$C_{ij}$ = $\sum_{h=1}^{n}a_{ik}b_{kj}$

### Properties for Multiplying Matrices

1. Multiplying two matrices can only happen when the number of columns of the first matrix = number of rows of second matrix and the dimension of the product, hence, becomes (no. of rows of first matrix x no. of columns of second matrix).

2. In matrix multiplication, order must be maintained as said in point #1. Without this order, multiplication cannot take place.

3. In matrix multiplication, associative rule states that (AB)C = A(BC).

4. In matrix multiplication, commutative rule states that AB ≠ BA.

Exercise:

Take the following example and compute BC and A.(BC).

A = $\begin{bmatrix} 1 & 0\\ 2 & 3\\ 3 & 1 \end{bmatrix}$  B = $\begin{bmatrix} 1 &2 & 1& 0\\ 0 & 1 & 0 & 2 \end{bmatrix}$   C = $\begin{bmatrix} 1\\ 1\\ 0\\ 1 \end{bmatrix}$

So, this was all about matrices and all other operations and important types of them, which will be needed for your exams. To know more about other topics of mathematics, visit the Vedantu website or download the app today. We host such easy-to-read tutorials and other important guides there.

1. What Is A Matrix And Why Is It Such An Important Concept In Mathematics?

A matrix is a collection of numbers, which are organised in rows and columns. In all matrices, rows and columns are not necessarily present as there are some types of them which do not follow the same rule. The dimension of a matrix is represented as (no. of rows x no. of columns). If A is a matrix with m rows and n columns, then it is symbolised as Am x n. The concept of matrices is essential both in mathematics and computer science.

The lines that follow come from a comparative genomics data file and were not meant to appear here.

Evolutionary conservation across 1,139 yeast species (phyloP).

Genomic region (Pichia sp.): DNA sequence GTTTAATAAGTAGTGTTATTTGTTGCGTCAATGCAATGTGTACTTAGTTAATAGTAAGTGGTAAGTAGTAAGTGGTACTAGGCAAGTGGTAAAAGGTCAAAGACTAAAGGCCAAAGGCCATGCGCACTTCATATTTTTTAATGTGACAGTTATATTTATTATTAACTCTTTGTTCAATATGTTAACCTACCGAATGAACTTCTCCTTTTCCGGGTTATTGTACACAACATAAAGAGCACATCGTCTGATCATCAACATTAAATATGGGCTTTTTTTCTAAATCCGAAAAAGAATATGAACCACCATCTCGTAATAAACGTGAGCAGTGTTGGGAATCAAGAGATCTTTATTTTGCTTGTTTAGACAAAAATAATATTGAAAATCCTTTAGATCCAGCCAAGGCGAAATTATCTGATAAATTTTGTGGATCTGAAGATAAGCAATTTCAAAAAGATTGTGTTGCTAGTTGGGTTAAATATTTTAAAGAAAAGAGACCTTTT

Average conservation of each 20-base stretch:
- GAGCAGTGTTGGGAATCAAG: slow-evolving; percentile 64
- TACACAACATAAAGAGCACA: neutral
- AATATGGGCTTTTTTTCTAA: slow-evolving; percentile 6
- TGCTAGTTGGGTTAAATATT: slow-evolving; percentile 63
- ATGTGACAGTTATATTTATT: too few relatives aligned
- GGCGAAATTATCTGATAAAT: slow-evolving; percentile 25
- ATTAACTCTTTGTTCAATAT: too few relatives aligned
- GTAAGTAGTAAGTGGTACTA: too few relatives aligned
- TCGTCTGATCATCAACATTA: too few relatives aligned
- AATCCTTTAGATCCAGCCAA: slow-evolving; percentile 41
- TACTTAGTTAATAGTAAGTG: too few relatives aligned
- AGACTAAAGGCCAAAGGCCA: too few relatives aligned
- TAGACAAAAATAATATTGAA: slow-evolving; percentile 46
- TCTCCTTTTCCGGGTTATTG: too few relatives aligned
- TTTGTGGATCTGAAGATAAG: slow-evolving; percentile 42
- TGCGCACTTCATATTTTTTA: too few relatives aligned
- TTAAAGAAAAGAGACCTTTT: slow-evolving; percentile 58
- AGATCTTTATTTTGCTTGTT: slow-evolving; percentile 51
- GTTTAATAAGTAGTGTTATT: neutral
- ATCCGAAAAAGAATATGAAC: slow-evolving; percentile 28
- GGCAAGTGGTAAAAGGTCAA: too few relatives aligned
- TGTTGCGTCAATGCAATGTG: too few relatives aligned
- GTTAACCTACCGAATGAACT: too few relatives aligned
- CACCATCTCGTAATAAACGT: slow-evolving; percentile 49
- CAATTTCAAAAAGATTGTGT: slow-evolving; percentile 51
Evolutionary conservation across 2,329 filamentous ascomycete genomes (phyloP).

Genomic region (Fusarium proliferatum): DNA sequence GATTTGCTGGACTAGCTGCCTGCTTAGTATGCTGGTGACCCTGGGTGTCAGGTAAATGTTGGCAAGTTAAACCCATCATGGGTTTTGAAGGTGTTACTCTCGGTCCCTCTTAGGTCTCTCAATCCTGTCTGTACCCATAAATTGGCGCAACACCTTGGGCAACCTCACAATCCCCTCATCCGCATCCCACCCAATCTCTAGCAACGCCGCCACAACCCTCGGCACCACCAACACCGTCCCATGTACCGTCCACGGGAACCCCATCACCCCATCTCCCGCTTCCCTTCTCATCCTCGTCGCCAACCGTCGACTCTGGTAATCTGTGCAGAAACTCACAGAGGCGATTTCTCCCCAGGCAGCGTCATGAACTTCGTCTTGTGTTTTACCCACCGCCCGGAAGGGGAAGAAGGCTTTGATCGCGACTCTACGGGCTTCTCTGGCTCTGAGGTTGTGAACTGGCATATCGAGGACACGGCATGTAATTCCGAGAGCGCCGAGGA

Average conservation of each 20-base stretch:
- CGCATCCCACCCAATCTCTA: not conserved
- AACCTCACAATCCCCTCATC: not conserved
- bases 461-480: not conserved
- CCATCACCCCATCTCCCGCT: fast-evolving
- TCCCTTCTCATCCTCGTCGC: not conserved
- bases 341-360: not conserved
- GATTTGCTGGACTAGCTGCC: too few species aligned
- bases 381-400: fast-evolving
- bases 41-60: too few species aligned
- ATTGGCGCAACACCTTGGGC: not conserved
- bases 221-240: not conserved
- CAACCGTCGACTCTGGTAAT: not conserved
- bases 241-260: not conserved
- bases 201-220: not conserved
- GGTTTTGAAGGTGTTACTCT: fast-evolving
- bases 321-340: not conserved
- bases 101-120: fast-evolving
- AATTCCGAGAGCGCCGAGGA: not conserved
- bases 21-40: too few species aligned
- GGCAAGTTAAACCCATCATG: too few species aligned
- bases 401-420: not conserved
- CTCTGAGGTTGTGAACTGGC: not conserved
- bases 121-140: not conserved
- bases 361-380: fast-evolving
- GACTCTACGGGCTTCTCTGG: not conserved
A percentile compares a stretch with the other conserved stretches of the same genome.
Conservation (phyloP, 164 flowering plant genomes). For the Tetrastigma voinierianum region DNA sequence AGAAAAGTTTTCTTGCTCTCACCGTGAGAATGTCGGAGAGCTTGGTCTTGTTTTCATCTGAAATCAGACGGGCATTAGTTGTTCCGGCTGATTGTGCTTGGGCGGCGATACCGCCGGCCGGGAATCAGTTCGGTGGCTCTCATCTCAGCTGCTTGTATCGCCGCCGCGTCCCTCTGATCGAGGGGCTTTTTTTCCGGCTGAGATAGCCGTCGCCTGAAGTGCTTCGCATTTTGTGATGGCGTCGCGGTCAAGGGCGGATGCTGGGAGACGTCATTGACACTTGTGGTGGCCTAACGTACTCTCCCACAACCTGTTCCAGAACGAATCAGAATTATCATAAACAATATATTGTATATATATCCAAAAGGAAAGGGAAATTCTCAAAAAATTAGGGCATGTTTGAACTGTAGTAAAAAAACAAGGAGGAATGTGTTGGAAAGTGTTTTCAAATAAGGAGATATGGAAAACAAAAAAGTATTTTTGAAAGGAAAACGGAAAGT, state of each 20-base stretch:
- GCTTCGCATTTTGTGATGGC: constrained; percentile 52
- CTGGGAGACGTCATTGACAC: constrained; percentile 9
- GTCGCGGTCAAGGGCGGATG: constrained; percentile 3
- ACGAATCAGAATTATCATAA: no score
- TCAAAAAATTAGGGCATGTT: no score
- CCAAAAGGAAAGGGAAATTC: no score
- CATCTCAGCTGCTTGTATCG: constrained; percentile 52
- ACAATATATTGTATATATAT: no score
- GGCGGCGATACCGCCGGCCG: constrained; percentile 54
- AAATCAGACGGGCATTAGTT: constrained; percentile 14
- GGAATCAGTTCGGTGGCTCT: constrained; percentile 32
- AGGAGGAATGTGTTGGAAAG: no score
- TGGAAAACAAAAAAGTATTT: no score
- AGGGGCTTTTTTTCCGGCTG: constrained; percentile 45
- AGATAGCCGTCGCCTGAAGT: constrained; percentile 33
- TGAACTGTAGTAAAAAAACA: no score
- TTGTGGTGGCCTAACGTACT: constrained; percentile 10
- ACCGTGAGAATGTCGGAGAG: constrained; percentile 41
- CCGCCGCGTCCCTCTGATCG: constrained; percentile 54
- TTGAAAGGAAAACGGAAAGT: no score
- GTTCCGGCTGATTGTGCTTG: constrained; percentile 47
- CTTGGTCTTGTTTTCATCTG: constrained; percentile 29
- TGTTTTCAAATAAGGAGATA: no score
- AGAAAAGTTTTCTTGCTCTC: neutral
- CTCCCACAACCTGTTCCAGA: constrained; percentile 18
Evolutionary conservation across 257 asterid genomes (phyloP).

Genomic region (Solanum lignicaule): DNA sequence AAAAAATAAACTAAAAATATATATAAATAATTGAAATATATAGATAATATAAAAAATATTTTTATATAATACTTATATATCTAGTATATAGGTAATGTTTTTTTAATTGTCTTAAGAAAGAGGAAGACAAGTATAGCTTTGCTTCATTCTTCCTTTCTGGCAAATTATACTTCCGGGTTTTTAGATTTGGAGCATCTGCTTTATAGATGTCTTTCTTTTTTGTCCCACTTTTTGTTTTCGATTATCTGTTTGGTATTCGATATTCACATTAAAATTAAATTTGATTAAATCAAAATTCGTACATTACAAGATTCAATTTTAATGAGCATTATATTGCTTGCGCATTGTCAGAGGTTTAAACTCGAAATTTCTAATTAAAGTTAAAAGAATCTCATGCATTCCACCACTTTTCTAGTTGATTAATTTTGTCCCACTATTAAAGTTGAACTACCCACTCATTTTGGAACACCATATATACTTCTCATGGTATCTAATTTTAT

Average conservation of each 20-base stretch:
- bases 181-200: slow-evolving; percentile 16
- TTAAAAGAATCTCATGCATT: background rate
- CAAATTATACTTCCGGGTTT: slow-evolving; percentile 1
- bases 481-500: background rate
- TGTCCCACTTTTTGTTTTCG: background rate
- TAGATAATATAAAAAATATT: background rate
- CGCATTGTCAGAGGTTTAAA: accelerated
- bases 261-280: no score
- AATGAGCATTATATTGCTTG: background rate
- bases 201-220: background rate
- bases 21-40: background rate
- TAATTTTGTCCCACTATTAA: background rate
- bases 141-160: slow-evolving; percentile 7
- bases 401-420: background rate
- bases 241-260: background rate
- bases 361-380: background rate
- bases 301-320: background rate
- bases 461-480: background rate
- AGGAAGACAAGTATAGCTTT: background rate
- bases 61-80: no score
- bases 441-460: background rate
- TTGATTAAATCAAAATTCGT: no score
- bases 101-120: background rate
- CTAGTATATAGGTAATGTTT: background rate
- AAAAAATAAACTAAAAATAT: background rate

2. What Are The Different Types Of A Matrix?

A column matrix is a matrix which has numbers as elements only in a single column, and a row matrix is a matrix which has numbers only in a single row. A square matrix is a matrix with an equal number of rows and columns. In contrast, a diagonal matrix is a special type of square matrix which has elements only in its leading diagonal, and all other elements are 0s. A scalar matrix is another special type of diagonal matrix in which all the diagonal elements are equal.

3. What Is An Invertible And A Singular Matrix?

A matrix A of size b x b is called an invertible matrix only when another matrix B exists of same size such that AB = BA = I, where I is the identity matrix (containing only 1s in the principal diagonal) of the same dimension. In such a scenario, B is termed as the inverse matrix of A and also represented as A-1.

A matrix which has no inverse (from the previous definition) is called a singular matrix. Determinant value of a singular matrix is always 0.

4. What Are The Most Important Properties Of Matrix Multiplication?

Matrix multiplication can only happen when the number of columns of the first matrix is equal to the number of rows of second matrix and the dimension of the product. This comes to be (no. of rows of first matrix x no. of columns of second matrix). This ordering of matrices should always be maintained; otherwise, two matrices cannot be multiplied according to formula. In matrix multiplication, associative rule states that (AB)C = A(BC) and commutative rule states that AB ≠ BA. In product AB, A is called pre-factor while B is called post-factor.